- Mass Market Paperback: 202 pages
- Publisher: Berkley; Exp Sub edition (July 1, 1983)
- Language: English
- ISBN-10: 042506252X
- ISBN-13: 978-0425062524
- Product Dimensions: 7 x 1 x 5 inches
- Shipping Weight: 2.4 ounces
- Average Customer Review: 3.2 out of 5 stars See all reviews (9 customer reviews)
- Amazon Best Sellers Rank: #1,332,362 in Books (See Top 100 in Books)
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Unteleported Man Mass Market Paperback – May 5, 1955
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Top Customer Reviews
1) The first publication was one half of an Ace Two-in-one paperback (paired with Howard L. Cory's The Mind Monsters). This version is about 40,000 words in length. Originally, it appeared in the December 1964 issue of the magazine Fantastic. Ace Books originally requested additional material to extend the story to standard paperback novel length, but they didn't like what Philip K. Dick sent them.
2) Berkley Books published the entire book, including the additional material (which was written in 1965), in 1983. However, there was a catch: when Dick was reviewing this additional material, he saw that some pages were missing from the manuscript. To be exact, there were three brief gaps near the end of the work; the Berkley Books version (which is the one I read) included all of the additional information, noting where the gaps occur in the text.
3) Philip K. Dick did make an effort to make the two parts fit together a little better. In 1979, he rewrote Chapter 1, and made other minor changes, in an attempt to provide more continuity. However, he did not complete the three "gaps" near the end of the novel before his death in 1982. Dick's UK publisher, Gollancz, published a third version of the novel, hiring s/f writer John Sladek to write material to "bridge the gaps" in the novel's last pages. Gollancz published this book with the title Lies, Inc. in 1984.
4) The American version of Lies, Inc. was published after Dick's literary executor, Paul Williams, found the missing pages of The Unteleported Man / Lies, Inc. in 1985, while perusing some of Dick's other manuscripts.Read more ›
I really enjoyed the first half. People are being teleported to a planet that has an ominous feel to it, and their return broadcasts are being digitally altered. Our hero steps in to save the day by taking an eighteen-year journey in a spaceship, to find out what's really going on. Written in 1966, Dick makes some very prescient predictions for life in 2014, at the same time, understandably, unable to predict elements like the world wide web or the the lack of need for paper.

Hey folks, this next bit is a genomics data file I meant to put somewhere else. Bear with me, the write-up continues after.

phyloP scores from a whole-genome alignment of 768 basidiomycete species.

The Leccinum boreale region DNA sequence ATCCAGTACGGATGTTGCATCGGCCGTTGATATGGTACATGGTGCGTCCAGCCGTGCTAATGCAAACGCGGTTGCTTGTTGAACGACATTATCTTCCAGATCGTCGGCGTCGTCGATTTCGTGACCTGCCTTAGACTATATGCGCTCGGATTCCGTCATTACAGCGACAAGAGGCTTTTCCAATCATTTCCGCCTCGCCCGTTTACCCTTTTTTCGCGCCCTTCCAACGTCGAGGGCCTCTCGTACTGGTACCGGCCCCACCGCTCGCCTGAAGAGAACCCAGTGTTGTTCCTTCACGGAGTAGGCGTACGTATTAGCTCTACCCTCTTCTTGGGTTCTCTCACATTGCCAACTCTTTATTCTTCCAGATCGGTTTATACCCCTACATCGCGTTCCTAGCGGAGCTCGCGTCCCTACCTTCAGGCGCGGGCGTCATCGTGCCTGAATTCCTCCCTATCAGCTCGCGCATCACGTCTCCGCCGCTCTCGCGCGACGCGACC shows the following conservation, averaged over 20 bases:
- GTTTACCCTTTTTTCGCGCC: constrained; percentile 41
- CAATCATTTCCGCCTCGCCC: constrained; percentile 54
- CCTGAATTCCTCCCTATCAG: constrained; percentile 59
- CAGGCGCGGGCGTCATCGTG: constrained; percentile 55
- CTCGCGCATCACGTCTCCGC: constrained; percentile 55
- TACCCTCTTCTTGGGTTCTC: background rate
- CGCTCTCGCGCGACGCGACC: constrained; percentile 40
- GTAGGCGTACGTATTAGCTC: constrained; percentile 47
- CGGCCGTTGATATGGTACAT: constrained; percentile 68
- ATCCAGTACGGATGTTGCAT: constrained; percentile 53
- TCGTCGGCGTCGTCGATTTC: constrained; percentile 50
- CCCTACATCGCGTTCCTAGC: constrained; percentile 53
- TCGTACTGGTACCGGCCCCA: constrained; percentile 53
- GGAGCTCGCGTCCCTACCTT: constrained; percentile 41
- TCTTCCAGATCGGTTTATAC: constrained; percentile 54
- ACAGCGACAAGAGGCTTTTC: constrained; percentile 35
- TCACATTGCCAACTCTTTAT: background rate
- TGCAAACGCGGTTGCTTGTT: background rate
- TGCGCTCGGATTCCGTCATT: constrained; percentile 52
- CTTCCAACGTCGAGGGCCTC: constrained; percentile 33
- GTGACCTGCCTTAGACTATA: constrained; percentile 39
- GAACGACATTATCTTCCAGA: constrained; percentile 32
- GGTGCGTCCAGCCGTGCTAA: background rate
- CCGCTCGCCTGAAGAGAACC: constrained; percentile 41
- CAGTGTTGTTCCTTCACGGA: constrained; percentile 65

Then, our hero gets his by an LSD dart, and honestly, I have no idea what happened in the second half of the book. It's not just because of the three missing pages, that Dick didn't get to correct before his death. It's because he writes as if the hero is *in* a drug trip. Maybe this was exciting reading in '66. It's not in '07. I don't like reading about what it's like to be on a drug trip. If I did, I'd do LSD. And this goes on for page after page- so long, that altered reality merges with the possibility of alternate reality, and it's never fully explained which is true. Indeed, all of the answers never get explained, and the bulk of the second half of the book is this drug trip. Or something else. Who knows.
I don't like books that start off one way and their whole approach to the reality of the book.Read more ›
Anyway, as to the book itself, I have to say I enjoyed it tremendously but thought it wrapped up very abruptly (which was probably what the publisher wanted Dick to expand, rather than the mid-story acid trip he turned in). Briefly, it is about an overcrowded future Earth (of 2014…heh!) in which one monopolistic corporation teleports colonists to a seemingly edenic planet 24 light years away. The catch: the teleportation doesn't work in reverse so it's basically a one-way trip. Also, the corporation controls all transmissions back from the colony, and these are all "come join us in paradise" propaganda pieces.
The "unteleported man" of the title is Rachmael ben Applebaum, the heir to the now-bankrupt company that had previously transported colonists to other planets (in the solar system) and been driven out of business by the new device. He is hounded by creditors (including miniature flying robots that accost him on the street and loudly harangue him about paying up, similar to devices in Dick's slightly earlier The Simulacra, where the mini robots accost people with commercial messages).Read more ›
Most Recent Customer Reviews
I'd been wanting to read this for about two decades but never got around it (a couple of my friends read it in high school and pronounced it "deep, dude"). Read morePublished on January 5, 2012 by Caraculiambro
I have to agree with others here who lost track of the book in the second half. Seriously, he gets hit by the dart and suddenly I'm reading a new, very strange book. Read morePublished on September 10, 2010 by Mike
This is an excellent hard scifi novel, with a cynical view on how man will continue to be self-serving in spite of the technological changes that are sure to come. Read morePublished on January 14, 2010 by Robert J. Crawford